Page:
Denver Post city hall reporter Jeremy Meyer displays a plastic recorder — the kind schoolchildren play in music class — following a press conference by Denver Mayor Michael Hancock on Aug. 10 at the City and County Building. Meyer brought the instrument in jest after Hancock’s press secretary backtracked and said recorders would be allowed at the briefing.
Photo by Ernest Luning/The Colorado Statesman
Just last week, The Denver Post reported that the new administration’s communications director, Wil Alston, intends to pursue a national platform for Hancock, hoping to garner the young mayor — and his compelling personal story — coverage by the same national media that fawned on Hickenlooper when he ran the city. It’s part of a strategy to attract businesses and tourist dollars to Denver.
In the end, Hancock stood and took questions at a lectern in front of a seated array of reporters. But the jibing didn’t abate under the revised ground rules. “Recorders, cameras and video cameras will be allowed,” Miller underlined in red type in an advisory issued hours before the press conference, and Denver Post reporter Jeremy Meyer obliged, showing up with a plastic musical instrument known as a recorder Hancock dismissed the controversy near the beginning of his remarks.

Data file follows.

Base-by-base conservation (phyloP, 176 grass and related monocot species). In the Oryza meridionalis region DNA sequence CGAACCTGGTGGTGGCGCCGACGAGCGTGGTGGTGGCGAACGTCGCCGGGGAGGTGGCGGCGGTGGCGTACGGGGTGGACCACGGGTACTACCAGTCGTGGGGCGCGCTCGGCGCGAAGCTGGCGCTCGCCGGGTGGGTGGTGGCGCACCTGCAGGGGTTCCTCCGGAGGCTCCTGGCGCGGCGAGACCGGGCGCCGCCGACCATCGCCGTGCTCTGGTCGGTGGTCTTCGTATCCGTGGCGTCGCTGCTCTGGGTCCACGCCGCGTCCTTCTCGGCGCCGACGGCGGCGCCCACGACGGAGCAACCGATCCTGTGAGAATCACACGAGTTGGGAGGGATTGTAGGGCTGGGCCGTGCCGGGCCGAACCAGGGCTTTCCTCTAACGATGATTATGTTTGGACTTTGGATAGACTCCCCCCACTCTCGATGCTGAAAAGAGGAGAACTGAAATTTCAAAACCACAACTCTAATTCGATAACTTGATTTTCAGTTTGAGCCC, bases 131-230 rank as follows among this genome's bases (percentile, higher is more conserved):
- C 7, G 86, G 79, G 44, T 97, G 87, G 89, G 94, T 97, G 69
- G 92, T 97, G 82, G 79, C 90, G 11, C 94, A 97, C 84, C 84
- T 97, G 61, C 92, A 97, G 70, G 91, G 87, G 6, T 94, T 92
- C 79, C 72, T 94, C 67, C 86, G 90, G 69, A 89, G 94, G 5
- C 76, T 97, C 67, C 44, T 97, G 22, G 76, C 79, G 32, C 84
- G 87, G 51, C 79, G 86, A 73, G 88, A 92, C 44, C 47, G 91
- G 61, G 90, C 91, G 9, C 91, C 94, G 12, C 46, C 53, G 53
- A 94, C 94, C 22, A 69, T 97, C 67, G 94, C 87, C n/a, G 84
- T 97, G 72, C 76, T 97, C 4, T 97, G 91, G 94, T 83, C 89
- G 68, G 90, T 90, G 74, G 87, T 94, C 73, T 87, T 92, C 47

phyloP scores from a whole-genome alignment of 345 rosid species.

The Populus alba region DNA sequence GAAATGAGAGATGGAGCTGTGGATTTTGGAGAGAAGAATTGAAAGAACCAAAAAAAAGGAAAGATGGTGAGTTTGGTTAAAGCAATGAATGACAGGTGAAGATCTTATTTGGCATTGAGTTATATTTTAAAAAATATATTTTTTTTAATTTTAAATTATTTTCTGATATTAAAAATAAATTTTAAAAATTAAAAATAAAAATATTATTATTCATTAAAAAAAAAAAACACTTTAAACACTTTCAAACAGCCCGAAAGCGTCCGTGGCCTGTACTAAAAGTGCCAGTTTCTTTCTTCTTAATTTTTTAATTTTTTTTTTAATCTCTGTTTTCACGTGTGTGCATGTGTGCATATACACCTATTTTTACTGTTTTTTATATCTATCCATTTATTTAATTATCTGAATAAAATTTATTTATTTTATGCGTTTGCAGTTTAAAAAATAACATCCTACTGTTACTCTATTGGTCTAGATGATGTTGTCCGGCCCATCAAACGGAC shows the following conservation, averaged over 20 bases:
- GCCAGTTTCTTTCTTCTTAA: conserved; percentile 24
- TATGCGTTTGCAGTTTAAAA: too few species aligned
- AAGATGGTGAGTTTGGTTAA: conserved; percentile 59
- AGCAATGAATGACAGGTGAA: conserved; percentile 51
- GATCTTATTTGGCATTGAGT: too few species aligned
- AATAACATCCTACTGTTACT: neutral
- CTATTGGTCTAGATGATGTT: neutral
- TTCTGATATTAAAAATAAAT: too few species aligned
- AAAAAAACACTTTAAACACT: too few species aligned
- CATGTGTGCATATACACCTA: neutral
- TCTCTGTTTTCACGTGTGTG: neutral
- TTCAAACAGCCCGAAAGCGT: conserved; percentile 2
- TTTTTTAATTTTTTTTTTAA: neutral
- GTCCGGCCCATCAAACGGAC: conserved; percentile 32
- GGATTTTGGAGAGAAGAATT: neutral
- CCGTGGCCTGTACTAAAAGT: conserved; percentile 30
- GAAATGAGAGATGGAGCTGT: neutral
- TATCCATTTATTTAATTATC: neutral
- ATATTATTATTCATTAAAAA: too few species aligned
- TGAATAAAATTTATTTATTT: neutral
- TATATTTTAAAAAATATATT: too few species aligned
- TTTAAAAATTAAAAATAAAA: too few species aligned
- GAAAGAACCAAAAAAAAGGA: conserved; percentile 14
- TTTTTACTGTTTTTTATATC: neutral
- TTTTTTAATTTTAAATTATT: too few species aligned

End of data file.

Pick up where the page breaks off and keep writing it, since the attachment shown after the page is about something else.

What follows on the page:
“This was meant to be more of a casual conversation with you all, so I apologize for the misunderstanding that you got from the request not to bring cameras or recorders,” he said. “There was no hidden intention there other than to say let’s have conversation where you get to know me better and I get to know you better.” He added, “So if you want to bring cameras, you want to bring recorders, bring ‘em.”
Getting down to business, Hancock announced a pair of cabinet appointments: Adrienne Benavidez, previously director of Finance and Procurement for the Colorado Department of Personnel and Administration, will be the new manager of General Services. And Scott Field, who has held the job on an interim basis, will be the permanent director of the Office of Emergency Management and Homeland Security. They bring to eight the number of cabinet positions filled by Hancock, who added that he has hired 39 mayoral staff positions since taking office.
In October, Hancock said, he plans a trip to Tokyo to discuss bringing a non-stop flight to Denver International Airport, a goal he said during the campaign was paramount to kick-starting the local economy. He might plan a stop in China as well, he said.
The mayor plans to institute office hours where city employees can schedule 15-minute blocs to talk about city operations, as well as start unannounced visits to various city departments. And in coming months, Hancock said, he plans to take members of his cabinet out into neighborhoods so constituents can have unstructured conversations with city officials, as well as get the brass out of city hall.
Along the same theme — opening up lines of communication — Hancock said he plans to distribute suggestion boxes to police substations throughout the city to solicit advice from rank-and-file police officers about what they want in the next police chief. Hancock announced last week he has engaged a national firm to help find candidates to replace retiring Chief Gerry Whitman.